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<title>Why we speak about Free Software</title>
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<h1>We speak about Free Software</h1>
<p>Free Software is often referred to as "Open Source." This is a
result of an attempt by the <a href="http://www.opensource.org/">Open
Source Initiative</a> (OSI) to create a marketing campaign for Free
Software.</p>
<p>The OSI set out to maintain the integrity of the movement and
prevent abuse by proprietary vendors by introducing "Open Source" as a
trademark for Free Software; but this initiative failed.</p>
<p>Examining the development of the Open Source Initiative after three
years, it becomes apparent that the reasons to prefer the term Free
Software have become even more true. Speaking of Free Software or the
equivalent term in other languages offers many advantages, which we
explain below.</p>
<h3>"Free Software" is easier to understand</h3>
<p>Although some people say that using the term "free" creates
ambiguity, many languages have separate terms referring to freedom and
price. In these languages, the term "free" is not ambiguous. It may be
in others, including English, but in those misunderstandings can
easily be avoided by pointing out that free refers to freedom, not
price.</p>
<p>The terminology "Open Source" refers to having access to the source
code. But access to the source code is only a precondition for two of
the four freedoms that define Free Software. Many people do not
understand that access to the source code alone is not enough. "Free
Software" avoids catering to this relatively common misunderstanding.</p>
<h3>Free Software is harder to abuse</h3>
<p>Unfortunately many companies have started calling their products
"Open Source" if at least some parts of the source code can be
seen. Users buy this software believing they are purchasing something
"as good as GNU/Linux" because it claims to follow the same
principle.</p>
<p>We should not allow proprietary vendors to abuse people's enthusiasm
like this. Since the "Open Source" trademarking initiative failed,
there is no way to prevent abuse of the term that becomes possible
because of the aforementioned misunderstanding.</p>
<h3>Free Software is well-defined</h3>
<p>Experience in science and philosophy has shown that a good and
clear definition is to be preferred.</p>
<p>The Free Software Definition of the Free Software Foundation with
its four freedoms is the clearest definition existing today.</p>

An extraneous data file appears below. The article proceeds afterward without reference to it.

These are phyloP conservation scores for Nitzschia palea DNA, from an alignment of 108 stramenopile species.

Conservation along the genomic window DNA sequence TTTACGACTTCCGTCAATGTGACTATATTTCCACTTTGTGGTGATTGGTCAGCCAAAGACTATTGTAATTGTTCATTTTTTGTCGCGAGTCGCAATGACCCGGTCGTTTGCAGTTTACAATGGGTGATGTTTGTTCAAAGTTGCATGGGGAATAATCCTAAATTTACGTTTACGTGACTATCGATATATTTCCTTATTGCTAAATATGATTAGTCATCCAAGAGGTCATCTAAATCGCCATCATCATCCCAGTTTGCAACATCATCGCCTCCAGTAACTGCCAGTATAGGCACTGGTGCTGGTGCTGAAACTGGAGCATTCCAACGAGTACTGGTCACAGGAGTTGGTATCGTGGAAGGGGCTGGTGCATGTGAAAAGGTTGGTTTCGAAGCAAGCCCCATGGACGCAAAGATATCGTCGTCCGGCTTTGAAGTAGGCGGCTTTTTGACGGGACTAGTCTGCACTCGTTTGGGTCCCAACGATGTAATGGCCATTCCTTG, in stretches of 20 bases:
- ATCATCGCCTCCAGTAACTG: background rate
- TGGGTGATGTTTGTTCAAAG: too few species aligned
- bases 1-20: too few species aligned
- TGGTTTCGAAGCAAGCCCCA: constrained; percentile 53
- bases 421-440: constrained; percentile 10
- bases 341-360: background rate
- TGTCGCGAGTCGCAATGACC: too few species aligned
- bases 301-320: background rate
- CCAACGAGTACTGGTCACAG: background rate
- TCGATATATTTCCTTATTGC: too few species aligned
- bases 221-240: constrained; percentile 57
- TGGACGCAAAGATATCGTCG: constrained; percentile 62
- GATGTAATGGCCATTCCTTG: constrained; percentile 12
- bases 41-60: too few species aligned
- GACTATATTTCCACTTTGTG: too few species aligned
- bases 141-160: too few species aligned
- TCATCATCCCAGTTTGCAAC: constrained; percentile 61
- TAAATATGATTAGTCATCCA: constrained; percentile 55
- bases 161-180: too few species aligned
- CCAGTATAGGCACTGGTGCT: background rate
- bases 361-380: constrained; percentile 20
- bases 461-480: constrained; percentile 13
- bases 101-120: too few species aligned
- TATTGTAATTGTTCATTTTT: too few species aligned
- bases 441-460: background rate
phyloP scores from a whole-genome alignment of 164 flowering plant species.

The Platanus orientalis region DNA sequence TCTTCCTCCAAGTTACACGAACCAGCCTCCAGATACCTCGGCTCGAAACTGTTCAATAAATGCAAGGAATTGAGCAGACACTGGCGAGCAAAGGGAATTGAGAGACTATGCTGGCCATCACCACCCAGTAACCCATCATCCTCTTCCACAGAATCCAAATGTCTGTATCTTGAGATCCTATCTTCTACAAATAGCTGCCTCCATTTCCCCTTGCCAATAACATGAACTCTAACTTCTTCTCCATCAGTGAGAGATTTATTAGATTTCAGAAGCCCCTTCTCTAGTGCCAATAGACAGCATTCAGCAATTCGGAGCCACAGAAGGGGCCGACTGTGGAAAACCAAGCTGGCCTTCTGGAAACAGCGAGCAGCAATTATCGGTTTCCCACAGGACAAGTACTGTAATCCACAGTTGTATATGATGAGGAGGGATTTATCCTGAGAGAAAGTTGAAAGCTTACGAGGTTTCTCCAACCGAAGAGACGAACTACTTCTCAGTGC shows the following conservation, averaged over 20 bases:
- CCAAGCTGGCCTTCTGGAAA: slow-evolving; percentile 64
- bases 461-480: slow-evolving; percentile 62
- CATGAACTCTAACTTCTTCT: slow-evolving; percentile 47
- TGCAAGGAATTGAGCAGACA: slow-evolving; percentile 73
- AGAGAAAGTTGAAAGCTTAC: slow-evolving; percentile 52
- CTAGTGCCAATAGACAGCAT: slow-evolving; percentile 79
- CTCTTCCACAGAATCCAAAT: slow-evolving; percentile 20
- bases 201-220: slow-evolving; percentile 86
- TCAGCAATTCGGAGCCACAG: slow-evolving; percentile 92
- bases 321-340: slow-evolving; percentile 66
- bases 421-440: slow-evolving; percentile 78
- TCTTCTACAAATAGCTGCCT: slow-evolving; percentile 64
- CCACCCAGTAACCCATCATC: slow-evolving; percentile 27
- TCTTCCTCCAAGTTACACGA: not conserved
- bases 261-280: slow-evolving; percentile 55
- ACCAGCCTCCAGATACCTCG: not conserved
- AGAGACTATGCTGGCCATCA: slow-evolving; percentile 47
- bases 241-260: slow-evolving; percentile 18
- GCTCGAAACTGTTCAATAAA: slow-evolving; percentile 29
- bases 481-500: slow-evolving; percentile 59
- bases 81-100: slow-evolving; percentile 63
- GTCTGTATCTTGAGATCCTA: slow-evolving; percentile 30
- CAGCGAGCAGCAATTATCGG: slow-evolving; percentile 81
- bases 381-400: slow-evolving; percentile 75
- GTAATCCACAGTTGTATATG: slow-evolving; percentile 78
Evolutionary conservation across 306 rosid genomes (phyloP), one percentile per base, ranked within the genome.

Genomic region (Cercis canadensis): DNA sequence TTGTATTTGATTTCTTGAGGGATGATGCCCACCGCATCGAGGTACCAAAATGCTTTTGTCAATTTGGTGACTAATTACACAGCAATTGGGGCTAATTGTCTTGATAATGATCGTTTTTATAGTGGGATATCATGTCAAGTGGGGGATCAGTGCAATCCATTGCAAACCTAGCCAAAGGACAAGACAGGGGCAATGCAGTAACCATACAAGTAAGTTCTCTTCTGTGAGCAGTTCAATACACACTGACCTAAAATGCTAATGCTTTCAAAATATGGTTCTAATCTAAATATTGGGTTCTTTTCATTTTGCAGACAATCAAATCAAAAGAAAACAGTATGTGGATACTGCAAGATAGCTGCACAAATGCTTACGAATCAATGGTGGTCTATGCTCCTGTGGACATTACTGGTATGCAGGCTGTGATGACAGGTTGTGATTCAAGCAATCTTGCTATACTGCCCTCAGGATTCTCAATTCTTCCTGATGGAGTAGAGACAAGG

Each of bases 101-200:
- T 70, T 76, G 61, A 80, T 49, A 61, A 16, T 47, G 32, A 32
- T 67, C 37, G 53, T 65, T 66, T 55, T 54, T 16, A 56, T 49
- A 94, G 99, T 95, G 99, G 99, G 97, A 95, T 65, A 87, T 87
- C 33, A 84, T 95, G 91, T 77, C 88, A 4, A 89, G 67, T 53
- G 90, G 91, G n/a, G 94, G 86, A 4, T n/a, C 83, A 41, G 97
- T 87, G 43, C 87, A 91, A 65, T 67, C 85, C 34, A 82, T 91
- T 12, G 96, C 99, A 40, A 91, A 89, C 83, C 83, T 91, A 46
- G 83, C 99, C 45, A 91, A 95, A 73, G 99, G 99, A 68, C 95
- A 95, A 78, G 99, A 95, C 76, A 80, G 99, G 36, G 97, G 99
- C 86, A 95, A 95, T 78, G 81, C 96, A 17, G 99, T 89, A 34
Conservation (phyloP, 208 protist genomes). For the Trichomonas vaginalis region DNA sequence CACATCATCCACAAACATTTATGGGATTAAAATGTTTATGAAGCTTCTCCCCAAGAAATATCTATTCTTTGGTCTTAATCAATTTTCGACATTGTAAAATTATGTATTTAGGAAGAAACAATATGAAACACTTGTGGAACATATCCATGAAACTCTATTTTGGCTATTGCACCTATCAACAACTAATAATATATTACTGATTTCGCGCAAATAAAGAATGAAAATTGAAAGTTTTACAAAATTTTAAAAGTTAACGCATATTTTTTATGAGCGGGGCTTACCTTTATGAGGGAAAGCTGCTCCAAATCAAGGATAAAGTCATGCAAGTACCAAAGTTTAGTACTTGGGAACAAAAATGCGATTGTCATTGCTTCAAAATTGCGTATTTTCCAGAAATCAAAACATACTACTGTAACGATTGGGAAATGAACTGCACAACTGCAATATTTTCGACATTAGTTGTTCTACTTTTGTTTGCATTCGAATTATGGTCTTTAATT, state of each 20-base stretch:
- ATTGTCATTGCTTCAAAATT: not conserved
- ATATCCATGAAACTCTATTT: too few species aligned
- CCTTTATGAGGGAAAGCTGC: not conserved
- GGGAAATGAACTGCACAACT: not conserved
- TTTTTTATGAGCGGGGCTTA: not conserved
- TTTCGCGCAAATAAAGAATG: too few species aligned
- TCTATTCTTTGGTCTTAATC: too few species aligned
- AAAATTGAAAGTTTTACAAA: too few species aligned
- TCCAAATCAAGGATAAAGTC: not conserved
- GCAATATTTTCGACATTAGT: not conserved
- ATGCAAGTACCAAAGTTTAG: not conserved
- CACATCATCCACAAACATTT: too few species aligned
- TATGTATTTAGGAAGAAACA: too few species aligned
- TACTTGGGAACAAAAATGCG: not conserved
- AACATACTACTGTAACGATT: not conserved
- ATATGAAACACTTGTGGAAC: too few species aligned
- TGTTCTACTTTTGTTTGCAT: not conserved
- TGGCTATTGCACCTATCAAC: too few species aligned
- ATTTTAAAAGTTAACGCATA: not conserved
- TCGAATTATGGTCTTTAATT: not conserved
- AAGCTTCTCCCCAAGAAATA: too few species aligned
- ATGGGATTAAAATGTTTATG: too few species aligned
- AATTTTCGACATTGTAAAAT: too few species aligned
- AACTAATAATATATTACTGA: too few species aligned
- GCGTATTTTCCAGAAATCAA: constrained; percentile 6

<h3>Free Software provides additional value</h3>
<p>Unlike Open Source, Free Software provides more than just a
technical model how to develop better software, it provides a
philosophy. Companies can learn and profit from the philosophy and
background of Free Software.</p>
<h3>Free Software offers freedom</h3>
<p>Free Software provides the freedoms to </p>
<ul>
<li>run the program, for any purpose.</li>
<li>study how the program works, and adapt it to your needs.</li>
<li>redistribute copies.</li>
<li>improve the program, and release your improvements to the public, so that the whole community benefits.</li>
</ul>
<p>Because of these four freedoms, Free Software offers freedom to
learn, freedom to teach, freedom of competition, freedom of speech and
freedom of choice.</p>
<p>Freedom counts!</p>
<p>For all these reasons we made the conscious decision to avoid the term
Open Source and speak of Free Software or the equivalent term in other
languages.</p>
<p>We encourage you to make the same decision.</p>
<p>An initiative of the<br />
Free Software Foundation Europe</p>
<hr />
<h2>We speak about Free Software</h2>
<speakers/>
<br />
<p>This campaign was started for Free Software companies, but in this
special case we decided to make an exception to the rule:</p><p class="indent">
<a href="http://perens.com/">Bruce Perens</a>, co-founder of the Open
Source movement and author of the &quot;Debian Free Software
Guidelines&quot; and the &quot;Open Source Definition&quot; asked us
to add his name to the list and make it known that he also speaks
about Free Software and supports the &quot;We speak about Free
Software&quot; campaign.</p>
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